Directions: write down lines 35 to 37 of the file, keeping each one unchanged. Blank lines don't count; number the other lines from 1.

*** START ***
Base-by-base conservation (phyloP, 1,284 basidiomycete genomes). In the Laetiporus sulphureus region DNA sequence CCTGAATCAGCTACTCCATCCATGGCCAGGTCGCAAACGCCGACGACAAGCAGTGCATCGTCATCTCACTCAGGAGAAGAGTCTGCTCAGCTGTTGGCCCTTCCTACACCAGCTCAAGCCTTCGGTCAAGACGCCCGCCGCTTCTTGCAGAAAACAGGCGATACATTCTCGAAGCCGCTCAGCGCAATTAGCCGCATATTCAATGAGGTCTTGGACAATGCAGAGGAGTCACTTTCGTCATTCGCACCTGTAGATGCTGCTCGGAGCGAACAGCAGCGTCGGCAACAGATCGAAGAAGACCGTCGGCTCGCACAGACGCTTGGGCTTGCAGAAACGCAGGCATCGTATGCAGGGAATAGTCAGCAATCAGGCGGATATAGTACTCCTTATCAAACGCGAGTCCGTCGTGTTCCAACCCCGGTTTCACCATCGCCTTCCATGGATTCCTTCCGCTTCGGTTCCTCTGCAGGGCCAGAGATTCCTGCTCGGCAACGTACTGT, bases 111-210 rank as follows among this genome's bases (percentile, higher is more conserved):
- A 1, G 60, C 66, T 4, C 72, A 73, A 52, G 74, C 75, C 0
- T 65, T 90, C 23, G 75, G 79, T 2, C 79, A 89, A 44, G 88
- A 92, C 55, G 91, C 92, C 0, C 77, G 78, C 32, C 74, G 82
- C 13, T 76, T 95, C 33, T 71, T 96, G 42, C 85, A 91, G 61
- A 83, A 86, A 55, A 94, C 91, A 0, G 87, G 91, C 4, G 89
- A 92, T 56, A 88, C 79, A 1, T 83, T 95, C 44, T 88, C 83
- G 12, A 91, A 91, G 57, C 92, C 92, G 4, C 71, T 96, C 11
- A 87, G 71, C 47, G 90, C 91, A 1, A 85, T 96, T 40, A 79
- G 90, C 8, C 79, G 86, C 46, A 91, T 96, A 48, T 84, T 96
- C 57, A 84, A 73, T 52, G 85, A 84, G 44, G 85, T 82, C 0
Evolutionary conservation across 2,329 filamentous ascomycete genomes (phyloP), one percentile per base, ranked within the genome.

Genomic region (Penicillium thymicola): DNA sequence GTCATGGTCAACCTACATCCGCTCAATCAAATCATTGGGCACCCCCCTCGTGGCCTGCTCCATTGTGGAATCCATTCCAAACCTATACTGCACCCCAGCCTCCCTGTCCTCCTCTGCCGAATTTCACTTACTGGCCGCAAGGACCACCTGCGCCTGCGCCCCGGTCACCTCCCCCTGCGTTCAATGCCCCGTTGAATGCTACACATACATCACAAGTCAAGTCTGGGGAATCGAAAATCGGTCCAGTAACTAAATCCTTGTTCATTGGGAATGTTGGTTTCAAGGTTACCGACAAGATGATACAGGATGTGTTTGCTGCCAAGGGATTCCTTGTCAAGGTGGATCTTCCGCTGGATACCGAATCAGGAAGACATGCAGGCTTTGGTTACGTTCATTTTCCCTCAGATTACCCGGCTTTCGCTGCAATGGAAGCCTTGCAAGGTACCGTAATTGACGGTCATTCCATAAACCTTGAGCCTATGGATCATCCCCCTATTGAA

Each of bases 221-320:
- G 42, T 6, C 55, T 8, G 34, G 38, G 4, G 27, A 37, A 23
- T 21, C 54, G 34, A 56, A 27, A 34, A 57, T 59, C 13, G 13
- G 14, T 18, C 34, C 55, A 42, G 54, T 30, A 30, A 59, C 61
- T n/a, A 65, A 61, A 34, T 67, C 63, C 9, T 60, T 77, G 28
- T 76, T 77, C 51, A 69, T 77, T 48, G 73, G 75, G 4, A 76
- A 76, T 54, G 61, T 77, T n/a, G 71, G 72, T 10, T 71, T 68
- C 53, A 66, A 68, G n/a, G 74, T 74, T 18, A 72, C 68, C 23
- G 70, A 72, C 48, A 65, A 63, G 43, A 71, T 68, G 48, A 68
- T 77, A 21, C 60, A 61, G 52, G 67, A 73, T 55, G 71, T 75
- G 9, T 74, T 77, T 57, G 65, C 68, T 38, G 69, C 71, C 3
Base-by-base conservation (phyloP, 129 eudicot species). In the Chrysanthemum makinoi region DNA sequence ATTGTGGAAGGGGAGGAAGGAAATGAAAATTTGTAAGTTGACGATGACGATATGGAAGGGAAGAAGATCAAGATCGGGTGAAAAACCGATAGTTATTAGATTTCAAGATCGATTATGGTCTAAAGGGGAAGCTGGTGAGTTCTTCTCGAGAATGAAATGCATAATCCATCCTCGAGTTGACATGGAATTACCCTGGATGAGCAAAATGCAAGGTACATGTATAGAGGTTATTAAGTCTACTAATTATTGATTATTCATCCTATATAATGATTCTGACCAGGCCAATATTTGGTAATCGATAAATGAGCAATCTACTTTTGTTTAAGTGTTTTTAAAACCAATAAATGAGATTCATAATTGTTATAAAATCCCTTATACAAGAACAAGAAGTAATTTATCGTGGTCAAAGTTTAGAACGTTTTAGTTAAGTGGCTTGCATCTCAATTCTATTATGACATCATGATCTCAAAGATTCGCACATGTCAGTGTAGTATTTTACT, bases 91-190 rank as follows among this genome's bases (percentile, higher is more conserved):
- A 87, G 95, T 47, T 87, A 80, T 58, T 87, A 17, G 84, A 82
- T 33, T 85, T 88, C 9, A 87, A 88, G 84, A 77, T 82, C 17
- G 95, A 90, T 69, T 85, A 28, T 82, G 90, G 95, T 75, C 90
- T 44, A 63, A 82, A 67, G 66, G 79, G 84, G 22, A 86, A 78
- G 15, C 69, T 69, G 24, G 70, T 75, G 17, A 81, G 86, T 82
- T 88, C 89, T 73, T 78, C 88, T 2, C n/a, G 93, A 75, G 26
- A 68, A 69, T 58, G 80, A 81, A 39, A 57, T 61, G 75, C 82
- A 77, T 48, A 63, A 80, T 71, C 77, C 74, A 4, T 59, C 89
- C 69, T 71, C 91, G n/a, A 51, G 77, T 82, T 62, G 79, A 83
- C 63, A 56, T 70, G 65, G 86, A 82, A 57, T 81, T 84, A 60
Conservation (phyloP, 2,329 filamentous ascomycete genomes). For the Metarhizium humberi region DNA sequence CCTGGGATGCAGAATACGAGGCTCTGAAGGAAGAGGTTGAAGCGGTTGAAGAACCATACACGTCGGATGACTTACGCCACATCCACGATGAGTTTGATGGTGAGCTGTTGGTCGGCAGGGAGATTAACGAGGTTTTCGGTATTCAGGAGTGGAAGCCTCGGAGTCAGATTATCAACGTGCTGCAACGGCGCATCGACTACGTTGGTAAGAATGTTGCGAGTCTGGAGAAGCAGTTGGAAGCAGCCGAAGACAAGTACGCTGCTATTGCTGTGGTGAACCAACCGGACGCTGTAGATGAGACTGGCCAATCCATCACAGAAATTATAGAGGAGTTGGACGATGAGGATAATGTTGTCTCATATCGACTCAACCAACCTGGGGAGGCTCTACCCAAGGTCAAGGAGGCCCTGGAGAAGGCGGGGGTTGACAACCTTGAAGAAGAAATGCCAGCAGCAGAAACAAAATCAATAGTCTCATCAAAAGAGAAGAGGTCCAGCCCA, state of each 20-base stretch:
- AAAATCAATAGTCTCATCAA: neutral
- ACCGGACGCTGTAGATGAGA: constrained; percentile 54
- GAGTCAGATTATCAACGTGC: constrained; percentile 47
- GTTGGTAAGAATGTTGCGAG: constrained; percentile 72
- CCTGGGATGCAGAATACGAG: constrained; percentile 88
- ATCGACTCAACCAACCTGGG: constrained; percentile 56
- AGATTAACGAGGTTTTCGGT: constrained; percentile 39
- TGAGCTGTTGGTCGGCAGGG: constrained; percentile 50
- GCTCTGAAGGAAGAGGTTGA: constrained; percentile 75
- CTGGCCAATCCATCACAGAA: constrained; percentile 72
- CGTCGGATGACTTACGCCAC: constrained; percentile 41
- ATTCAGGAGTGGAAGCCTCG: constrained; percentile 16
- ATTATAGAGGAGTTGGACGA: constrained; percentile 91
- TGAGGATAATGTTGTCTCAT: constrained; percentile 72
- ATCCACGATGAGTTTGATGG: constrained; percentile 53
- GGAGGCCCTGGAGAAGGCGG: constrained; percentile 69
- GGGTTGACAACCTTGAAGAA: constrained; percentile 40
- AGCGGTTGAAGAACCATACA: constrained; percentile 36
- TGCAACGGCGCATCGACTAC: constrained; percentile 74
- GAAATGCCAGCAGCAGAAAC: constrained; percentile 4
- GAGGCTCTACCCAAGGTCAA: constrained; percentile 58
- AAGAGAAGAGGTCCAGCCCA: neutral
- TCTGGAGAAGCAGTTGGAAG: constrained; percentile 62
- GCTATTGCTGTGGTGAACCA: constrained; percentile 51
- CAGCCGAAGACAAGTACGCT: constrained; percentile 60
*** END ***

- C 63, A 56, T 70, G 65, G 86, A 82, A 57, T 81, T 84, A 60
Conservation (phyloP, 2,329 filamentous ascomycete genomes). For the Metarhizium humberi region DNA sequence CCTGGGATGCAGAATACGAGGCTCTGAAGGAAGAGGTTGAAGCGGTTGAAGAACCATACACGTCGGATGACTTACGCCACATCCACGATGAGTTTGATGGTGAGCTGTTGGTCGGCAGGGAGATTAACGAGGTTTTCGGTATTCAGGAGTGGAAGCCTCGGAGTCAGATTATCAACGTGCTGCAACGGCGCATCGACTACGTTGGTAAGAATGTTGCGAGTCTGGAGAAGCAGTTGGAAGCAGCCGAAGACAAGTACGCTGCTATTGCTGTGGTGAACCAACCGGACGCTGTAGATGAGACTGGCCAATCCATCACAGAAATTATAGAGGAGTTGGACGATGAGGATAATGTTGTCTCATATCGACTCAACCAACCTGGGGAGGCTCTACCCAAGGTCAAGGAGGCCCTGGAGAAGGCGGGGGTTGACAACCTTGAAGAAGAAATGCCAGCAGCAGAAACAAAATCAATAGTCTCATCAAAAGAGAAGAGGTCCAGCCCA, state of each 20-base stretch:
- AAAATCAATAGTCTCATCAA: neutral